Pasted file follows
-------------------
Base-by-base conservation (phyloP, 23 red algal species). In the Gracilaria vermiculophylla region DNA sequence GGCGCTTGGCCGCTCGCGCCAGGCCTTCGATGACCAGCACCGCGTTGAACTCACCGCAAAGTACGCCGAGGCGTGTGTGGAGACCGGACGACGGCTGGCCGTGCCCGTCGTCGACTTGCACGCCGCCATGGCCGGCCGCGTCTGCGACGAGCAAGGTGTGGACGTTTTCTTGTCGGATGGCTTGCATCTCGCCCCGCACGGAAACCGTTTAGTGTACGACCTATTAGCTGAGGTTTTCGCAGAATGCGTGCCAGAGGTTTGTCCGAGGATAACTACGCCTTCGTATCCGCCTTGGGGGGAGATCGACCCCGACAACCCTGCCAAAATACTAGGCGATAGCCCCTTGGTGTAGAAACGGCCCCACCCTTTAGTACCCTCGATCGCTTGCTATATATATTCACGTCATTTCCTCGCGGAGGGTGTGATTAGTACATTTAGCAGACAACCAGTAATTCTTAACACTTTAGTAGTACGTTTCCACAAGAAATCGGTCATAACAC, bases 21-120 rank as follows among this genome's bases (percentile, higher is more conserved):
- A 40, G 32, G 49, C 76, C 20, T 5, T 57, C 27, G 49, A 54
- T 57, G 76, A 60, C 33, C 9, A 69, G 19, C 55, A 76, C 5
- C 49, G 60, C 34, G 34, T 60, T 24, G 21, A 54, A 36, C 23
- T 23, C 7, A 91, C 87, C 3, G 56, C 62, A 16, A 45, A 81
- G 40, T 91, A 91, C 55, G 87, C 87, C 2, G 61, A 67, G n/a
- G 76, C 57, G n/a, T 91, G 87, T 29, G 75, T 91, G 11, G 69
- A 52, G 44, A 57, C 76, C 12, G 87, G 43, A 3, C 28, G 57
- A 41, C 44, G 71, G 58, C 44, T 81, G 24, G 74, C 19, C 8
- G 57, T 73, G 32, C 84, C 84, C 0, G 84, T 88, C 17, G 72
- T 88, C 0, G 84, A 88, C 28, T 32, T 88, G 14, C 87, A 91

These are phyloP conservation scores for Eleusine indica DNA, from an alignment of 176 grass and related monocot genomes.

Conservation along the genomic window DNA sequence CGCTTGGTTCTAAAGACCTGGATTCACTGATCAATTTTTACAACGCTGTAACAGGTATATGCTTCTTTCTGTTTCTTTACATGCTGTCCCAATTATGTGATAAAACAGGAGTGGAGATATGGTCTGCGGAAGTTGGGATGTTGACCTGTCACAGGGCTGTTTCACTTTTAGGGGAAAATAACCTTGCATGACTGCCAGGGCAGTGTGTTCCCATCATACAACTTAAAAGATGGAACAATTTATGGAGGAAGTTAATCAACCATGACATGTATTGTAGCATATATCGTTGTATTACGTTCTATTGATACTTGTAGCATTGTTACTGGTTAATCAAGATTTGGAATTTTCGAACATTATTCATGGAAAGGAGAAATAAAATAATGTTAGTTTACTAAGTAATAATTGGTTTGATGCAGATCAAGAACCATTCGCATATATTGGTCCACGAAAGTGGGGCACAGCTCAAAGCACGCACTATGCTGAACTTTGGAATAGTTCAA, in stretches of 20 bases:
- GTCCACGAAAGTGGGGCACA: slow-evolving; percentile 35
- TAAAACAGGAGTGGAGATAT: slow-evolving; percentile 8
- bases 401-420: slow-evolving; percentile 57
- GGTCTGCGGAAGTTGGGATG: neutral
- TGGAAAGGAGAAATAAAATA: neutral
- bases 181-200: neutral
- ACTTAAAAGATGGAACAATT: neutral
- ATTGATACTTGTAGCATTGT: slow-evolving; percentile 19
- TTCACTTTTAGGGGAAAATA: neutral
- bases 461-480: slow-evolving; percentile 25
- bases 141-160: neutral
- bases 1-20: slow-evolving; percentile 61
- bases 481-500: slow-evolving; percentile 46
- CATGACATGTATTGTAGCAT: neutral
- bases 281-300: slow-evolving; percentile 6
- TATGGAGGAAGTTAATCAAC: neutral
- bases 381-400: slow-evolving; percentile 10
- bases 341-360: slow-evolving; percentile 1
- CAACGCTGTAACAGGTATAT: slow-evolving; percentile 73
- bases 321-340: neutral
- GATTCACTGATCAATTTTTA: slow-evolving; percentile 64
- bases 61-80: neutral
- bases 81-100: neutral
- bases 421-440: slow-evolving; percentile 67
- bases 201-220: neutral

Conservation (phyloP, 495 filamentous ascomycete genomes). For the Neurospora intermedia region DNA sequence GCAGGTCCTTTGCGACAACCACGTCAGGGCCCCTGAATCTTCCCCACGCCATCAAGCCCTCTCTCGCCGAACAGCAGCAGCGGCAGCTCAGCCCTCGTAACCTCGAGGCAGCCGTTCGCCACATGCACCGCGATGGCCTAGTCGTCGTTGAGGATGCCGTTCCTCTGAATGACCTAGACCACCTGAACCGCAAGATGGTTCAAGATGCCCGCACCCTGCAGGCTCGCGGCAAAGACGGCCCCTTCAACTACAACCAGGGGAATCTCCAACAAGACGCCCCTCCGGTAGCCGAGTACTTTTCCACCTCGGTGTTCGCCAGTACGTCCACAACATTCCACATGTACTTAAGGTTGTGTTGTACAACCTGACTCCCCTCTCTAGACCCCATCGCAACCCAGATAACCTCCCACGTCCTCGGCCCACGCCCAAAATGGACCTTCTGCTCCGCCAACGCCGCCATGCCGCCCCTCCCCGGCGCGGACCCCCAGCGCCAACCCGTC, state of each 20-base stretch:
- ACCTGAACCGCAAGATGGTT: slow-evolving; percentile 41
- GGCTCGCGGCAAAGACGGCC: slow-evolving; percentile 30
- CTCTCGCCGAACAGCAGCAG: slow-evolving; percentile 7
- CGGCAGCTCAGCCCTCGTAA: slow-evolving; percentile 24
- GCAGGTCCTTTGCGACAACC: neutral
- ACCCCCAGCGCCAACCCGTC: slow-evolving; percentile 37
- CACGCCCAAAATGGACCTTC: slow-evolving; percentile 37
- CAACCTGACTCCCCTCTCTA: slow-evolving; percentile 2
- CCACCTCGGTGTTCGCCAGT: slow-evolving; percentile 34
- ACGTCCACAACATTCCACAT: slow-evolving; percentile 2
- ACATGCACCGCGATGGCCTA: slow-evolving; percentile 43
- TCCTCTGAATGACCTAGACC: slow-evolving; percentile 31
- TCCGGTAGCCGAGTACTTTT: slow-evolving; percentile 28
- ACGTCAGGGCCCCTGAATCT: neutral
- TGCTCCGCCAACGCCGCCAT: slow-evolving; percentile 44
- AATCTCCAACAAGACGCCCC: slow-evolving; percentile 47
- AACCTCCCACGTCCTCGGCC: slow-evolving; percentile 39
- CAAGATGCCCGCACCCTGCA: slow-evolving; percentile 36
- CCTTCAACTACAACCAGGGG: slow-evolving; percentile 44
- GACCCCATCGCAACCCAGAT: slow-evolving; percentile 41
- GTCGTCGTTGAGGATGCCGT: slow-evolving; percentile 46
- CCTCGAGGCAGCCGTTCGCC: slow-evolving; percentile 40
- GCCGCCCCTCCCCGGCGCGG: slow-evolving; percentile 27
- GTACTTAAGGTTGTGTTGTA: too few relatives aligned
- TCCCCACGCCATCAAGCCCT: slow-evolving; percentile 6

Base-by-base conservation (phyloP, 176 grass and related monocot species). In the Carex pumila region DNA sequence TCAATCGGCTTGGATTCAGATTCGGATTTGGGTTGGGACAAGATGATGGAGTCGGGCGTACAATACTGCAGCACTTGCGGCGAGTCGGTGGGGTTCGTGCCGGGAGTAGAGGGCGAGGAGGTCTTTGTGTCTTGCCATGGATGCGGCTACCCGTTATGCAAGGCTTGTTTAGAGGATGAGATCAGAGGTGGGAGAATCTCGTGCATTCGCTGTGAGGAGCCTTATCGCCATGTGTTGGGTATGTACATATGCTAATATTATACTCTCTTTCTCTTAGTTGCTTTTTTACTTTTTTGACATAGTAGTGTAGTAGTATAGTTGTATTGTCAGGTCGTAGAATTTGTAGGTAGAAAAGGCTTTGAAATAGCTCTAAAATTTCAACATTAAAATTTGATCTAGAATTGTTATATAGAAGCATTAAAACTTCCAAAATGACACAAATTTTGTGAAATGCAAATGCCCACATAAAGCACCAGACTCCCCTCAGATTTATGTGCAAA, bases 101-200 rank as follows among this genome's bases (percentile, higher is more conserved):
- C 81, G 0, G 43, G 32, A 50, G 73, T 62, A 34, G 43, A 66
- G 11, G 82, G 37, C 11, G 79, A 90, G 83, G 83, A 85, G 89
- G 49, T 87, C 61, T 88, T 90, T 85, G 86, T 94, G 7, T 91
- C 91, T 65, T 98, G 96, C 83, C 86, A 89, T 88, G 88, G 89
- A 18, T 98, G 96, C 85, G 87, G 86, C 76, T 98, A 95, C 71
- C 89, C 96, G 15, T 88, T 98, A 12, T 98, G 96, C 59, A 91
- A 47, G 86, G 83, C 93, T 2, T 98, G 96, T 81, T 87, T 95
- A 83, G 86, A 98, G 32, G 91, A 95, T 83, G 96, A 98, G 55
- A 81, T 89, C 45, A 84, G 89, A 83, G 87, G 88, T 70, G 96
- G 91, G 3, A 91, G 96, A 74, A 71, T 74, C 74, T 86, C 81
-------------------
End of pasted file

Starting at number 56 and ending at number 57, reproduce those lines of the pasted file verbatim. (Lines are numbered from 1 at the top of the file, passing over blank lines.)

- AACCTCCCACGTCCTCGGCC: slow-evolving; percentile 39
- CAAGATGCCCGCACCCTGCA: slow-evolving; percentile 36